Robert Stobo Papers
Stobo, Robert, 1726-1770
0.08 linear feet (1 box)
This collection contains an original French and Indian War era letter written by Robert Stobo to Colonel Innes, who were officers in the British Army. Stobo writes in captivity from Fort Duquesne, describing French negotiations with the Shawnee [Shanoe] Indians. On the reverse of the letter is a map of Fort Duquesne and its environs. The collection also contains a manuscript copy of the 1754 letter, and transcriptions of the letter. Digital reproductions of the collection are available electronically by following the respective "Digitized Folder Contents" links within the finding aid.
ULS Archives Service Center
University of Pittsburgh Library System
7500 Thomas Boulevard
Pittsburgh, PA, 15260
Finding aid prepared by Angela Manella.
November 12, 2009:
Controlled access terms revised (dar)
Robert Stobo was born in Glasgow, Scotland, in 1727. Following the deaths of his parents in the 1740s, Stobo moved to the Virginia colony to seek his fortune as a merchant. In Virginia, Stobo became a favorite of Governor Dinwiddie. As the conflicts of the French and Indian War escalated, Stobo joined the Virginia Regiment. He served as an engineer at Fort Necessity under the command of Lieutenant Colonel George Washington. After Fort Necessity fell to the French on July 3, 1754, Stobo was captured and became a prisoner of war at Fort Duquesne. The French occupied Fort Duquesne until November 1758 when they burned and abandoned the site; a year later, the British built Fort Pitt on the ruins.
Collection Scope and Content Notes
This collection contains the original letter written by Robert Stobo on July 28, 1754 during his captivity at Fort Duquesne to Colonel Innes. The letter, delivered to Innes by an Indian, describes the concerns of the Shanoe (Shawnee) Indians about the alleged imprisonment of two of their "kings and 300 warriors." Stobo communicates the plight of the Shanoe left in the villages who are vulnerable to raids from Cheroquees (Cherokees) and Cotabes. Stobo describes the competing English and French attempts to ally themselves with the Shanoe. At the time of writing, the Shanoe council is deliberating on the matter.
The remainder of the letter describes the number and movement of French troops at Fort Duquesne. On the reverse of the letter is a map of the fort and its environs. The map shows the Ohio and Monongahela Rivers with the Allegheny River drawn but not identified by name. A descriptive legend translates letters and numbers depicted on the diagram of the fort revealing the location of arms and embankments. The map indicates a half mile of cornfields and woods beyond the fort. Stobo closes with an optimistic assessment of the British position, stating that one hundred Indians could take the fort by autumn. According to author Walter R. Borneman, this letter was found in General Edward Braddock's trunk and returned to Fort Duquesne after the defeat of Braddock by the French and Indians on July 9, 1755. This proved to be an embarrassment to Major Stobo, rendering him now a spy rather than a "gentleman prisoner."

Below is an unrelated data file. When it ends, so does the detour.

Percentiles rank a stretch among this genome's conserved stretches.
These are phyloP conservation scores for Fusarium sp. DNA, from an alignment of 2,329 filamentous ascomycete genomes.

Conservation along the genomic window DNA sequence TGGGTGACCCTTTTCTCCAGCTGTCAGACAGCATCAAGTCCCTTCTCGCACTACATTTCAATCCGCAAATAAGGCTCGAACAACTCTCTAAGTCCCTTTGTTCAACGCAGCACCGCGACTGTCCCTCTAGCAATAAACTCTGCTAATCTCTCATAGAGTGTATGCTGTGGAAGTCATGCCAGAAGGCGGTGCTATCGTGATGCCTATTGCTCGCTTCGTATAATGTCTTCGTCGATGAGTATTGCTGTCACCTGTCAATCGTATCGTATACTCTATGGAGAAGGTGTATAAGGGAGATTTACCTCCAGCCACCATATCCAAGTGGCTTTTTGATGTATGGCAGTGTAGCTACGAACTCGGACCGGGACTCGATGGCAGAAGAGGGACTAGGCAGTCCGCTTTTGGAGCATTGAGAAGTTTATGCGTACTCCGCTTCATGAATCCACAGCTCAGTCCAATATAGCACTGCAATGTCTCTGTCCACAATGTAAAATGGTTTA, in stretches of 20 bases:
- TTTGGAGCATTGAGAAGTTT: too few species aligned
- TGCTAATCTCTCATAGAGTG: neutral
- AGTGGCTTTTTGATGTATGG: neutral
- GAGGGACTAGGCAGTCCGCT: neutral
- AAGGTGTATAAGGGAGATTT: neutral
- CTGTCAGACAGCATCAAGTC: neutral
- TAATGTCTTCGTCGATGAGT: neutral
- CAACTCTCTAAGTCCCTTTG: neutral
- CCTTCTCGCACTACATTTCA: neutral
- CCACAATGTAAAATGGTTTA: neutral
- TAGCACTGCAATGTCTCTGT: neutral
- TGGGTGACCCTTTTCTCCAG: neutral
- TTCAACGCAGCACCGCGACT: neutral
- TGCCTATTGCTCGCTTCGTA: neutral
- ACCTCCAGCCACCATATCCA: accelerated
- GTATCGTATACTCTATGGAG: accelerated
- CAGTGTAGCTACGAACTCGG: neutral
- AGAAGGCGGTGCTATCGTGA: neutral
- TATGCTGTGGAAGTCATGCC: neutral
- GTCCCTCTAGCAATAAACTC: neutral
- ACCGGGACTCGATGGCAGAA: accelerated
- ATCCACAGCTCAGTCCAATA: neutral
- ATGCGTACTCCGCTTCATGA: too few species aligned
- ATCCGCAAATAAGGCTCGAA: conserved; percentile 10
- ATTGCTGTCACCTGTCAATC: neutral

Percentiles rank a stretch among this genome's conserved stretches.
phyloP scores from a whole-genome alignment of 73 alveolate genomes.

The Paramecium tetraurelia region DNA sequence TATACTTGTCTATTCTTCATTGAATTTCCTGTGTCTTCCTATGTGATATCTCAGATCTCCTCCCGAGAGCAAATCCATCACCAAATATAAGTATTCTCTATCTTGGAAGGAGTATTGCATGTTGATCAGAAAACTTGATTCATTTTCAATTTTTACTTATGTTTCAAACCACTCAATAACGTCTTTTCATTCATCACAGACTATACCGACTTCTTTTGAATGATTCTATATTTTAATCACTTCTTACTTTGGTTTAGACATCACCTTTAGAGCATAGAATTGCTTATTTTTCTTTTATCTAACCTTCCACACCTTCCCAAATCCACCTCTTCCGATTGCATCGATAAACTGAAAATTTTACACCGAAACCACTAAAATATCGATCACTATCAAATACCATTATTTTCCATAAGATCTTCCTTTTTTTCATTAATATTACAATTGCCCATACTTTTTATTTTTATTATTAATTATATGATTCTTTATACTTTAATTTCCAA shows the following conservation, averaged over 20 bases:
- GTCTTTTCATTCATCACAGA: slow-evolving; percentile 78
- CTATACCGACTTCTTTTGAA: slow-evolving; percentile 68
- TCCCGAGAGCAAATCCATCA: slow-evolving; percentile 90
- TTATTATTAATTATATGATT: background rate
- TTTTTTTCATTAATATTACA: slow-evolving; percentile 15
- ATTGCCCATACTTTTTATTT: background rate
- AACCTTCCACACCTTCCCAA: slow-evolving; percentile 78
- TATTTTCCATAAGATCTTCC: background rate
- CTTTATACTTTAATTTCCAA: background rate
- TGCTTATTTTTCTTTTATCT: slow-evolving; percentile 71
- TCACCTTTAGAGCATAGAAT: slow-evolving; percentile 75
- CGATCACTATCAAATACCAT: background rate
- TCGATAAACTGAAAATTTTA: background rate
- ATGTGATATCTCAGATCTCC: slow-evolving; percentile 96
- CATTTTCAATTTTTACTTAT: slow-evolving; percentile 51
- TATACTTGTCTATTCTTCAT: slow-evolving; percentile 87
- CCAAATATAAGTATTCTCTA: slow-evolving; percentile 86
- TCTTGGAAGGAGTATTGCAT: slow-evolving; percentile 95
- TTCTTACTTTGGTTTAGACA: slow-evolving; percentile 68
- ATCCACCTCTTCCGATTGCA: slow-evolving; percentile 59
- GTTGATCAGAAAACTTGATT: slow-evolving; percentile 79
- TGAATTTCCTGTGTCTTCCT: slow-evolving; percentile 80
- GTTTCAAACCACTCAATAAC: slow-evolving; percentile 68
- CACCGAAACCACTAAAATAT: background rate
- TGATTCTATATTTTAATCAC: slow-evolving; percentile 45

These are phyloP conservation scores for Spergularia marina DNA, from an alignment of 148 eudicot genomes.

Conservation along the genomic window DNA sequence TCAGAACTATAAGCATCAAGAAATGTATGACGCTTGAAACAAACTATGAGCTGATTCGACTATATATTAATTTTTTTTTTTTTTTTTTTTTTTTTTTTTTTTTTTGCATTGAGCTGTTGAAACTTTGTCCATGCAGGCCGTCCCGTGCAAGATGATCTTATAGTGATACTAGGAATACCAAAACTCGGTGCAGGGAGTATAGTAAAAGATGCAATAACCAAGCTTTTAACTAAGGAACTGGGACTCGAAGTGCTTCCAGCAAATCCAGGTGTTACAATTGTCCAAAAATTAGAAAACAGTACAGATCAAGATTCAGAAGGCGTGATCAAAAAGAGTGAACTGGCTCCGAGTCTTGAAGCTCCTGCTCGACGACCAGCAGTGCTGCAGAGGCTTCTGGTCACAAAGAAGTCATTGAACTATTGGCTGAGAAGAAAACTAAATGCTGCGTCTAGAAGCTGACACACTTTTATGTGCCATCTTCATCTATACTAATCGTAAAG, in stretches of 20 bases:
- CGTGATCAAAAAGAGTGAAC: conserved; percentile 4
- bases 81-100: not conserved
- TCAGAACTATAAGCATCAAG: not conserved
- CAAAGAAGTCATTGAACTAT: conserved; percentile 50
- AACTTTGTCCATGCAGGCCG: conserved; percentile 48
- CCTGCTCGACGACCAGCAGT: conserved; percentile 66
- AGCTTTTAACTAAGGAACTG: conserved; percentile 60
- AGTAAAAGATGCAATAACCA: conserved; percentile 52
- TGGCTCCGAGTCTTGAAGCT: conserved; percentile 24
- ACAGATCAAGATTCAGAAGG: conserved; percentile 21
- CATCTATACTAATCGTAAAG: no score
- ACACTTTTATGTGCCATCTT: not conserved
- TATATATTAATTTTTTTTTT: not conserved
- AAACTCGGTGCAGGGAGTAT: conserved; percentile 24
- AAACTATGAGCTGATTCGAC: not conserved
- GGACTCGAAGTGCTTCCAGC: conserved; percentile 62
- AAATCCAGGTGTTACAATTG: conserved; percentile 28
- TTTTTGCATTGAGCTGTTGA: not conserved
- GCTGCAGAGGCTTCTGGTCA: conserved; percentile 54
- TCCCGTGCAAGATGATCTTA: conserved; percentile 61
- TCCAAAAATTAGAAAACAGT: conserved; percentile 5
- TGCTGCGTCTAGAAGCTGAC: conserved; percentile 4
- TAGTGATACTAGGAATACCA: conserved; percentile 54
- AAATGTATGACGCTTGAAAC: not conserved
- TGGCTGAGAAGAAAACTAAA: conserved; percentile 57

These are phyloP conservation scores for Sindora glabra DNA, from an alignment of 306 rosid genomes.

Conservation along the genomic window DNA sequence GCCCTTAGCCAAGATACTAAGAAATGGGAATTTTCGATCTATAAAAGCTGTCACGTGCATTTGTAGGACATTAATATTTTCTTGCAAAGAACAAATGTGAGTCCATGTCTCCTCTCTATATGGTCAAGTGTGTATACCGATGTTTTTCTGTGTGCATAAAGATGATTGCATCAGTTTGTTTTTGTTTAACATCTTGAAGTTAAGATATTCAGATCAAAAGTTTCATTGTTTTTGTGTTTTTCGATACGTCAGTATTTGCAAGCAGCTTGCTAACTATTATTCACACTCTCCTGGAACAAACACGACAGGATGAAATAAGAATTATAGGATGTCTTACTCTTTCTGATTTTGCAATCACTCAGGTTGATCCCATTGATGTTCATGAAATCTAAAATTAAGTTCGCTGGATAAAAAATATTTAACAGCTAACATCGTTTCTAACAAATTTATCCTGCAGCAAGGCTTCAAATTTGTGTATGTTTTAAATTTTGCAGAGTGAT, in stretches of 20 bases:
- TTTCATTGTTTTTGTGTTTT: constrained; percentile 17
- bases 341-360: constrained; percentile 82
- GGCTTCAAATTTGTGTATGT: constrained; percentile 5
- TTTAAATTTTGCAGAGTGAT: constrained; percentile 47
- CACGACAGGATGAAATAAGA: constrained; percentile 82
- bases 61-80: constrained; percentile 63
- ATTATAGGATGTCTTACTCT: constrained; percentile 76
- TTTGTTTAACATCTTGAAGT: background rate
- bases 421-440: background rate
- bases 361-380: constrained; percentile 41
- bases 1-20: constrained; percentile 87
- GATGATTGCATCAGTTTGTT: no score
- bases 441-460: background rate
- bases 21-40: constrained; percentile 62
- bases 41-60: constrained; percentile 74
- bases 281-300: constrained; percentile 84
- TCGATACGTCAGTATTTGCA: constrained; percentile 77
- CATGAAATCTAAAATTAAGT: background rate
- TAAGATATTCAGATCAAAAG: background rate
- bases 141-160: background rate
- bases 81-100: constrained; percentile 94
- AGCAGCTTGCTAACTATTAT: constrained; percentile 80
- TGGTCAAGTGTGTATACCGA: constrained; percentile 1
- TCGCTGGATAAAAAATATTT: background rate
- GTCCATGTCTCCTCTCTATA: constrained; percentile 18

The collection also contains an undated manuscript copy of the 1754 letter, and transcriptions of the letter.
- Cherokee Indians -- Pennsylvania -- History
- Indians of North America -- Pennsylvania -- History
- Shawnee Indians -- Pennsylvania -- History
- Fort Duquesne (Pa.) -- History
- Pittsburgh (Pa.)
- United States -- History -- French and Indian War, 1755-1763
Access and Use
Part of the original donation of William M. Darlington’s family library to the University of Pittsburgh in 1918 and 1925 by his daughters, Edith Darlington Ammon and Mary Carson Darlington.
Digital reproductions of the collection are available electronically by following the respective "Digitized Folder Contents" links within the finding aid.
This collection was located in the Darlington Memorial Library in the University’s Cathedral of Learning until 2007 when it was moved to the ULS Archives Service Center for processing, storage, preservation and service. However, it remains in the custodianship of the ULS Special Collections Department.
Robert Stobo Papers, 1754, DAR.1925.05, Darlington Collection, Special Collections Department, University of Pittsburgh
This collection was processed by Angela Manella in August 2007.
No copyright restrictions.
- Stobo, Robert and Neville B. Craig.
Memoirs of Stobo. Pittsburgh: John S. Davidson, 1854.